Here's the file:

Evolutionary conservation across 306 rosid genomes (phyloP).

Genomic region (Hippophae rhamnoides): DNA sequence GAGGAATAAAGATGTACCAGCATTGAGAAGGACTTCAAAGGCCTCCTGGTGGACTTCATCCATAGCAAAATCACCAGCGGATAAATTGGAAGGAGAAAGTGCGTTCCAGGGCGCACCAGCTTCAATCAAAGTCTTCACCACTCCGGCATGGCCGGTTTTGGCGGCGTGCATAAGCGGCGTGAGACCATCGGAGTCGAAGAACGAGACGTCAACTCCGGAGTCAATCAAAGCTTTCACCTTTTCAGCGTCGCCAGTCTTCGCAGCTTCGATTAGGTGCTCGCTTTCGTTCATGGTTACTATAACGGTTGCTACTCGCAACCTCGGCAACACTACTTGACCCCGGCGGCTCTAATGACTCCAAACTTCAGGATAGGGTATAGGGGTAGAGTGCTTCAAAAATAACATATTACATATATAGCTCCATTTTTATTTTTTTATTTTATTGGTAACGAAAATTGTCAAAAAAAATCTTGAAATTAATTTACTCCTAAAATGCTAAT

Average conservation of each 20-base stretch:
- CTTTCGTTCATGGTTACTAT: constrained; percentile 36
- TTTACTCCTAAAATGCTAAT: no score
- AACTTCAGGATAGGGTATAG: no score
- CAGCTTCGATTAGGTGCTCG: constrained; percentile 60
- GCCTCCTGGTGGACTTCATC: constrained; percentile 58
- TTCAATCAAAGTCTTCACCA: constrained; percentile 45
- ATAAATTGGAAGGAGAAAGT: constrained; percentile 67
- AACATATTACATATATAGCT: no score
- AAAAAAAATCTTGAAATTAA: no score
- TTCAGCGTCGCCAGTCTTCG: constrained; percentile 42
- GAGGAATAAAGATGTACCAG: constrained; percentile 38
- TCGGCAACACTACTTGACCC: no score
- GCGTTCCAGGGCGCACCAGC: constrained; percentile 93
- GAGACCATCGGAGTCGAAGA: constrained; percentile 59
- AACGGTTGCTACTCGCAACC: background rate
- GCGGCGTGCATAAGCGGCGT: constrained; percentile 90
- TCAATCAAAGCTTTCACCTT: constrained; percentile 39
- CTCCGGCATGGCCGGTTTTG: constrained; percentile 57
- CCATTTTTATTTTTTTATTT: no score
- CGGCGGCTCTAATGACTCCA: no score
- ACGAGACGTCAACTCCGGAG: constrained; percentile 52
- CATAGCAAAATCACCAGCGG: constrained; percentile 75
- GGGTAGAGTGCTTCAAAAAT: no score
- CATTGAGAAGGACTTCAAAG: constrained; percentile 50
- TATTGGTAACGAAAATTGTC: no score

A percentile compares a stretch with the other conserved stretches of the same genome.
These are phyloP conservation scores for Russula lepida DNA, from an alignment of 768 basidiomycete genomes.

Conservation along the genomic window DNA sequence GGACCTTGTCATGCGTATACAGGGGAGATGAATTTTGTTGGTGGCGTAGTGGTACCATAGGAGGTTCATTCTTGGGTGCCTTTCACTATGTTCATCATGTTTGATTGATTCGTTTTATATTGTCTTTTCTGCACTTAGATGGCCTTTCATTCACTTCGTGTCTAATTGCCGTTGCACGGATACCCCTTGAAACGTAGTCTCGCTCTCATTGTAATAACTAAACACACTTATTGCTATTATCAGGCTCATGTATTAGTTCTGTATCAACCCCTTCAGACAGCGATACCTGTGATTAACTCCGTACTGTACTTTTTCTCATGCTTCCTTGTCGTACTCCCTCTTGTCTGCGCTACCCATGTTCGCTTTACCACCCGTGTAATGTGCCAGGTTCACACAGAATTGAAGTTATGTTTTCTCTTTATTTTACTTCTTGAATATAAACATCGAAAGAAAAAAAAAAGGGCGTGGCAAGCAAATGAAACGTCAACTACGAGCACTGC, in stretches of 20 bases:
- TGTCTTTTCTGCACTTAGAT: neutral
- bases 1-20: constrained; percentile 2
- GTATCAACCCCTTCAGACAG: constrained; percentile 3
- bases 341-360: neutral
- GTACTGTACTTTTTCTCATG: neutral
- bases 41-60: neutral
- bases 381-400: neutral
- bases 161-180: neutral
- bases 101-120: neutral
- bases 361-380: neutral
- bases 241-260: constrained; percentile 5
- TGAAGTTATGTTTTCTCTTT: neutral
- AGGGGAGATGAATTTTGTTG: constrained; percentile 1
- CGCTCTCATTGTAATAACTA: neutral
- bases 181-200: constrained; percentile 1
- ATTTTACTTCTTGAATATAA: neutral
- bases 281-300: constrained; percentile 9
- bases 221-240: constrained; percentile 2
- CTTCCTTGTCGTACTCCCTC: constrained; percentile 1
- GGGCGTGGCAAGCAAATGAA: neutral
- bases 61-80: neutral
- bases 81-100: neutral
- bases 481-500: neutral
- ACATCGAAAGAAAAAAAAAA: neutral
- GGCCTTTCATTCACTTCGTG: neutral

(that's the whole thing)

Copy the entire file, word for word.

Evolutionary conservation across 306 rosid genomes (phyloP).

Genomic region (Hippophae rhamnoides): DNA sequence GAGGAATAAAGATGTACCAGCATTGAGAAGGACTTCAAAGGCCTCCTGGTGGACTTCATCCATAGCAAAATCACCAGCGGATAAATTGGAAGGAGAAAGTGCGTTCCAGGGCGCACCAGCTTCAATCAAAGTCTTCACCACTCCGGCATGGCCGGTTTTGGCGGCGTGCATAAGCGGCGTGAGACCATCGGAGTCGAAGAACGAGACGTCAACTCCGGAGTCAATCAAAGCTTTCACCTTTTCAGCGTCGCCAGTCTTCGCAGCTTCGATTAGGTGCTCGCTTTCGTTCATGGTTACTATAACGGTTGCTACTCGCAACCTCGGCAACACTACTTGACCCCGGCGGCTCTAATGACTCCAAACTTCAGGATAGGGTATAGGGGTAGAGTGCTTCAAAAATAACATATTACATATATAGCTCCATTTTTATTTTTTTATTTTATTGGTAACGAAAATTGTCAAAAAAAATCTTGAAATTAATTTACTCCTAAAATGCTAAT

Average conservation of each 20-base stretch:
- CTTTCGTTCATGGTTACTAT: constrained; percentile 36
- TTTACTCCTAAAATGCTAAT: no score
- AACTTCAGGATAGGGTATAG: no score
- CAGCTTCGATTAGGTGCTCG: constrained; percentile 60
- GCCTCCTGGTGGACTTCATC: constrained; percentile 58
- TTCAATCAAAGTCTTCACCA: constrained; percentile 45
- ATAAATTGGAAGGAGAAAGT: constrained; percentile 67
- AACATATTACATATATAGCT: no score
- AAAAAAAATCTTGAAATTAA: no score
- TTCAGCGTCGCCAGTCTTCG: constrained; percentile 42
- GAGGAATAAAGATGTACCAG: constrained; percentile 38
- TCGGCAACACTACTTGACCC: no score
- GCGTTCCAGGGCGCACCAGC: constrained; percentile 93
- GAGACCATCGGAGTCGAAGA: constrained; percentile 59
- AACGGTTGCTACTCGCAACC: background rate
- GCGGCGTGCATAAGCGGCGT: constrained; percentile 90
- TCAATCAAAGCTTTCACCTT: constrained; percentile 39
- CTCCGGCATGGCCGGTTTTG: constrained; percentile 57
- CCATTTTTATTTTTTTATTT: no score
- CGGCGGCTCTAATGACTCCA: no score
- ACGAGACGTCAACTCCGGAG: constrained; percentile 52
- CATAGCAAAATCACCAGCGG: constrained; percentile 75
- GGGTAGAGTGCTTCAAAAAT: no score
- CATTGAGAAGGACTTCAAAG: constrained; percentile 50
- TATTGGTAACGAAAATTGTC: no score

A percentile compares a stretch with the other conserved stretches of the same genome.
These are phyloP conservation scores for Russula lepida DNA, from an alignment of 768 basidiomycete genomes.

Conservation along the genomic window DNA sequence GGACCTTGTCATGCGTATACAGGGGAGATGAATTTTGTTGGTGGCGTAGTGGTACCATAGGAGGTTCATTCTTGGGTGCCTTTCACTATGTTCATCATGTTTGATTGATTCGTTTTATATTGTCTTTTCTGCACTTAGATGGCCTTTCATTCACTTCGTGTCTAATTGCCGTTGCACGGATACCCCTTGAAACGTAGTCTCGCTCTCATTGTAATAACTAAACACACTTATTGCTATTATCAGGCTCATGTATTAGTTCTGTATCAACCCCTTCAGACAGCGATACCTGTGATTAACTCCGTACTGTACTTTTTCTCATGCTTCCTTGTCGTACTCCCTCTTGTCTGCGCTACCCATGTTCGCTTTACCACCCGTGTAATGTGCCAGGTTCACACAGAATTGAAGTTATGTTTTCTCTTTATTTTACTTCTTGAATATAAACATCGAAAGAAAAAAAAAAGGGCGTGGCAAGCAAATGAAACGTCAACTACGAGCACTGC, in stretches of 20 bases:
- TGTCTTTTCTGCACTTAGAT: neutral
- bases 1-20: constrained; percentile 2
- GTATCAACCCCTTCAGACAG: constrained; percentile 3
- bases 341-360: neutral
- GTACTGTACTTTTTCTCATG: neutral
- bases 41-60: neutral
- bases 381-400: neutral
- bases 161-180: neutral
- bases 101-120: neutral
- bases 361-380: neutral
- bases 241-260: constrained; percentile 5
- TGAAGTTATGTTTTCTCTTT: neutral
- AGGGGAGATGAATTTTGTTG: constrained; percentile 1
- CGCTCTCATTGTAATAACTA: neutral
- bases 181-200: constrained; percentile 1
- ATTTTACTTCTTGAATATAA: neutral
- bases 281-300: constrained; percentile 9
- bases 221-240: constrained; percentile 2
- CTTCCTTGTCGTACTCCCTC: constrained; percentile 1
- GGGCGTGGCAAGCAAATGAA: neutral
- bases 61-80: neutral
- bases 81-100: neutral
- bases 481-500: neutral
- ACATCGAAAGAAAAAAAAAA: neutral
- GGCCTTTCATTCACTTCGTG: neutral